In the past few years, the wildfires that normally blaze through the drier California regions have worsened. Photos of the devastating damage are always prevalent in various news outlets as homes are destroyed and the flames come dangerously close to the highways used to flee the fires. But the effects of the fires extend beyond personal property and safety. Water utilities suffer too, as wildfires can “contaminate water, scorch watersheds, damage delivery systems, and upend an agency’s finances.” As the  severity of wildfires worsen with changing climate and weather patterns, water providers’ emergency preparedness plans need to be updated.

Wildfires can result in power loss, melted meters and pipes, compromised pipelines, broken service connections, excessive water drainage, and toxic chemical leakage into the water supply. Land and soil disturbed by wildfires can eventually undergo  landslides during heavy rainfall, contaminating water mains with mud and debris. The City of Santa Rosa is one example of a city that didn’t plan for the extent of the damage to the water system. The city’s Water Utilities Department experienced severe wildfires in 2017 that melted plastic pipelines and caused odor and taste problems in the water. Like Santa Rosa, many of these utilities in California  are more prepared for earthquakes than they are for fires. Flushing pipelines and taking first draw samples following such an event are examples of adjustments to the emergency response plan to mitigate the effects of wildfires.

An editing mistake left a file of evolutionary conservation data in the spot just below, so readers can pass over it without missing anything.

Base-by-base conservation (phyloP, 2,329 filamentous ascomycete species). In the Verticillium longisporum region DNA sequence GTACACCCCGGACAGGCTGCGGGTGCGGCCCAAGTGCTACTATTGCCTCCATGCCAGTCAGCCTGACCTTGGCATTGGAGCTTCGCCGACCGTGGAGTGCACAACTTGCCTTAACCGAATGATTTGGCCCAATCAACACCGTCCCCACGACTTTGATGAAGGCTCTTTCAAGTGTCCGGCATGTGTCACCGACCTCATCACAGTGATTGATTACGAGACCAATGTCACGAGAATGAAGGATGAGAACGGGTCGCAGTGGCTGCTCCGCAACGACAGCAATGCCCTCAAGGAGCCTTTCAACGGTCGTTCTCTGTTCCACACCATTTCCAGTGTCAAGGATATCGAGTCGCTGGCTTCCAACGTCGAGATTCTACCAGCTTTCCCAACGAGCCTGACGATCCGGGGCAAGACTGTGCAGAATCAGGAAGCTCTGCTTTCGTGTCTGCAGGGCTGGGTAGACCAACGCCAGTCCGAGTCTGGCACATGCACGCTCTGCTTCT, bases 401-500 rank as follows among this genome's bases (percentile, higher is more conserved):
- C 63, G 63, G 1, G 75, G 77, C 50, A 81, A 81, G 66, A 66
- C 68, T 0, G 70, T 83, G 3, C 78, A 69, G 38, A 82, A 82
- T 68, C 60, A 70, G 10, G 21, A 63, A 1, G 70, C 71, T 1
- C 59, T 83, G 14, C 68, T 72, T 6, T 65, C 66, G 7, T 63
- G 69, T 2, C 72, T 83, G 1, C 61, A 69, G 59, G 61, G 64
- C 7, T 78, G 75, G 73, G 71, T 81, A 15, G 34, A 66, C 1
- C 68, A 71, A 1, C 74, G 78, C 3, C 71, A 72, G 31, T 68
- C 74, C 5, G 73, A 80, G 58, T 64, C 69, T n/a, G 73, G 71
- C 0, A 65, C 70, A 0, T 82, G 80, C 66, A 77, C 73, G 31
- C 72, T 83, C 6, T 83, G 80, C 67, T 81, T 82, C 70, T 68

Apart from the lasting issues caused by direct effects of wildfire damage, power utilities have implemented a relatively new emergency response measure to mitigate the risk of worsening fires: power shut-offs. These power shut-offs, though necessary to “prevent high winds from sparking fires from downed utility lines and poles,” cause major issues for both private citizens and water utilities. Electricity is necessary for many water utilities to pump water through their systems. As the frequency and intensity of wildfires increases in California, public utilities will have to converge their emergency response plans so as not to completely disable any one system.

The utilities that suffered from the effects of Woosley Fire and Camp Fire of 2018 recommend to agencies across California that they prepare for the worst, perform tabletop exercises, practice filing a FEMA claim, and invest in backup power. With these changes, hopefully recovery from future wildfire emergencies will be more efficient and effective, keeping service providers and citizens safer, and allowing utilities to recover their full capacity more quickly and cheaply after an emergency.

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